Mumbai: The Reserve Bank of India (RBI) on Wednesday hiked the key policy rate by 25 bps to 6.5 per cent on the back of rising inflation, GST rate cut, volatility in global financial markets, rising crude oil prices and several other factors.
Announcing the third bi-monthly monetary policy the RBI governor Dr Urjit Patel said the reverse repo rate under the LAF stands adjusted to 6.25 per cent, and the marginal standing facility (MSF) rate and the Bank Rate to 6.75 per cent.
This is the second hike in interest rate after four years of continuous halt by the central bank.
The Monetary Policy Committee (MPC) has again maintained the neutral stance of monetary policy to achieve the medium-term target for consumer price index (CPI) inflation of 4 per cent in a band of +/- 2 per cent.
Notably, in June, the Reserve Bank of India had hiked the key rate by 0.25 percent to 6.25 pc.
RBI noted that retail inflation, measured by the on-year change in the CPI, rose from 4.9 pc in May to 5 pc in June, driven by an uptick in inflation in fuel and in items other than food and fuel even as food inflation remained muted due to lower than usual seasonal uptick in prices of fruits and vegetables in summer months.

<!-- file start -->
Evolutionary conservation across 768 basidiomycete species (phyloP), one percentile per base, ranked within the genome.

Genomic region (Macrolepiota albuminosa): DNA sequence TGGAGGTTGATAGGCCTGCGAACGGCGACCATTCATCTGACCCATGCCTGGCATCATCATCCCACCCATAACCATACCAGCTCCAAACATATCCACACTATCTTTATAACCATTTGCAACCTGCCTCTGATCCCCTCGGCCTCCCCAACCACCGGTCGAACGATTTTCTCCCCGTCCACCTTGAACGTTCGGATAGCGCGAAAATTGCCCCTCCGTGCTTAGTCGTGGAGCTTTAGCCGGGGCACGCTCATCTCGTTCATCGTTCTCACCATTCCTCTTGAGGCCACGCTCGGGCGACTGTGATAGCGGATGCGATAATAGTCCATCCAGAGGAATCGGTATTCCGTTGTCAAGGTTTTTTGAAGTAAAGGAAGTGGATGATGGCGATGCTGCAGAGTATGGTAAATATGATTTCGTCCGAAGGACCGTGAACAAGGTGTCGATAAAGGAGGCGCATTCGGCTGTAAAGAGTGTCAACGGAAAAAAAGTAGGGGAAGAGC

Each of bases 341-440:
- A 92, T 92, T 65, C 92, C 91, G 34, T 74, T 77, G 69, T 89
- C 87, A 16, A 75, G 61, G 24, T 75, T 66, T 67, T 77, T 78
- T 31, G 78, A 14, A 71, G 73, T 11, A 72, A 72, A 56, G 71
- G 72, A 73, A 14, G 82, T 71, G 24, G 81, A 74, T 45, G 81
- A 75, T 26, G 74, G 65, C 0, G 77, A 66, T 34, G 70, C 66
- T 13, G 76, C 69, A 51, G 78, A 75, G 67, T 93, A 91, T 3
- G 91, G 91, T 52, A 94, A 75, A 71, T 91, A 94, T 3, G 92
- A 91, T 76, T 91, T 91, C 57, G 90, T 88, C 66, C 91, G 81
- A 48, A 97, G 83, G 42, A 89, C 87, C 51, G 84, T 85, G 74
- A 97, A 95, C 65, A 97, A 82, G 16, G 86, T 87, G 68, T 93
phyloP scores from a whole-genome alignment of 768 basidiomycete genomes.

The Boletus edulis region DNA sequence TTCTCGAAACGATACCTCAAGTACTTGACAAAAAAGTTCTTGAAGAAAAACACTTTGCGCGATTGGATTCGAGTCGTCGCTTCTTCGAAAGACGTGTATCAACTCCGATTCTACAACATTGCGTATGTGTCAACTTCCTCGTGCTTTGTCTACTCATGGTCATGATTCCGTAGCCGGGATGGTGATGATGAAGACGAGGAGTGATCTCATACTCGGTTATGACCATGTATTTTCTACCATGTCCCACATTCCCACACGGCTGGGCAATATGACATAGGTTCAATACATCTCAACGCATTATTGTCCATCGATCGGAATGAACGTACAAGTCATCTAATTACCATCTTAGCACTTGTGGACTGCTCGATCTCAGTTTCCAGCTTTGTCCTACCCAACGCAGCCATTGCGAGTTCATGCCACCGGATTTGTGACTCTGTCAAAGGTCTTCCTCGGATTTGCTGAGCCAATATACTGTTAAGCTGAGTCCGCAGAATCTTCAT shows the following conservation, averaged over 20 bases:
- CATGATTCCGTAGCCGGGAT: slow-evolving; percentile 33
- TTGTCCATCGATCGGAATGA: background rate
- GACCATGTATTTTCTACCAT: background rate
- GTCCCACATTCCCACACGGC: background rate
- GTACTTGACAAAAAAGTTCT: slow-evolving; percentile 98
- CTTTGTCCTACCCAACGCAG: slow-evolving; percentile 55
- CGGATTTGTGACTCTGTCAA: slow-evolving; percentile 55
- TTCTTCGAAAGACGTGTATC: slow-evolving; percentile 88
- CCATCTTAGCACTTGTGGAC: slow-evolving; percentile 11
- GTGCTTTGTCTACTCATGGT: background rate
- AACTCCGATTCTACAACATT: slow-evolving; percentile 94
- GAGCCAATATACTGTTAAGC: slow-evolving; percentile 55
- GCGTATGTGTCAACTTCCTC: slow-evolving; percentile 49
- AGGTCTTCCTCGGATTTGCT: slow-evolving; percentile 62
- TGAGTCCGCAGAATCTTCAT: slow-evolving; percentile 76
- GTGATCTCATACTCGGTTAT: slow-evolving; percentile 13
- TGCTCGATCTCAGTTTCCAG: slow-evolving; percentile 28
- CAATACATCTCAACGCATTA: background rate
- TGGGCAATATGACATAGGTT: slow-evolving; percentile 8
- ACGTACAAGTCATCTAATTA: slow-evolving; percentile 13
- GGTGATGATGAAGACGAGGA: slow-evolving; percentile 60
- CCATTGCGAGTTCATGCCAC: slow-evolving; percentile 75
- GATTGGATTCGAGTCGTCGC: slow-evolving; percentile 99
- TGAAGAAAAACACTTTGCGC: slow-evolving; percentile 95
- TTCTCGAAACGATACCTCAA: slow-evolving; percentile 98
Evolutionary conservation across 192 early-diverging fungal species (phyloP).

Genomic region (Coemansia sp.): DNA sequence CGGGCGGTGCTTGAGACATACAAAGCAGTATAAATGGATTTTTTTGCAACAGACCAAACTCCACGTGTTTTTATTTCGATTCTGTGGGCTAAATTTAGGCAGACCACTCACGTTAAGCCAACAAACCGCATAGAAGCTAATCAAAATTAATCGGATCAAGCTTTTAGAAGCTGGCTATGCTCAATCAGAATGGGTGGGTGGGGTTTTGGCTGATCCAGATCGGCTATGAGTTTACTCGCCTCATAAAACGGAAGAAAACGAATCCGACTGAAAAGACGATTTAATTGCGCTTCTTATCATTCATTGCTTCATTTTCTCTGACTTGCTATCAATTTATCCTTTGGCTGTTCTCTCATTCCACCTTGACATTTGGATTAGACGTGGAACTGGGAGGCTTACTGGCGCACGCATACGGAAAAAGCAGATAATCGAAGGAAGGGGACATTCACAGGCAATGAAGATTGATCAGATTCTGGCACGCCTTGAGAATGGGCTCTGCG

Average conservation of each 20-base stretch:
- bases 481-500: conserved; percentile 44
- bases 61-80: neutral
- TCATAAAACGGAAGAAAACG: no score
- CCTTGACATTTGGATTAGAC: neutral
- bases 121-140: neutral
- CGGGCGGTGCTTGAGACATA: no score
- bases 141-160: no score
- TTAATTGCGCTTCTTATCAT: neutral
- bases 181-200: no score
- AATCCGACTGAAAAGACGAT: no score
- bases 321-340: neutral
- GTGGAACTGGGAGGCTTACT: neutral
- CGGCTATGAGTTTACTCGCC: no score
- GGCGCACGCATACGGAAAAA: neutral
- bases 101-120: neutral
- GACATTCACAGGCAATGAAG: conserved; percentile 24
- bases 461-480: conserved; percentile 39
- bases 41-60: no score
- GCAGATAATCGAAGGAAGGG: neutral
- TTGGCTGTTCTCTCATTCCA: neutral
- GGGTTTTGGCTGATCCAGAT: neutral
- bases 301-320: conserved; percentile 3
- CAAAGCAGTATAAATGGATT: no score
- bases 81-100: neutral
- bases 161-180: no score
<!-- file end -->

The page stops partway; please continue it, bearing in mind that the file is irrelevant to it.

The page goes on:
Adjusting for the estimated impact of the 7th central pay commission's house rent allowances (HRA), headline inflation increased from 4.5 pc in May to 4.6 pc in June. Low inflation continued in cereals, meat, milk, oil, spices and non-alcoholic beverages, and pulses and sugar prices remained in deflation, RBI said.
Crude oil prices have moderated slightly, but remain at elevated levels, RBI said in a statement.
While the recent GST rate cut may translate to moderating on inflation in case of a pass-through to consumers, inflation in items excluding food and fuel is seen to be broad-based and has risen significantly in recent months, reflecting greater pass-through of rising input costs and improving demand conditions.
RBI has projected inflation at 4.6 pc in Q2, 4.8 per cent in H2 of 2018-19 and 5.0 per cent in Q1:2019-20, with risks evenly balanced. Excluding the HRA impact, CPI inflation is projected at 4.4 per cent in Q2, 4.7-4.8 per cent in H2 and 5.0 per cent in Q1:2019-20, said the report.
The progress of the monsoon so far and a sharper than the usual increase in MSPs of kharif crops are expected to boost rural demand by raising farmers' income. Robust corporate earnings, especially of fast moving consumer goods (FMCG) companies, also reflect buoyant rural demand.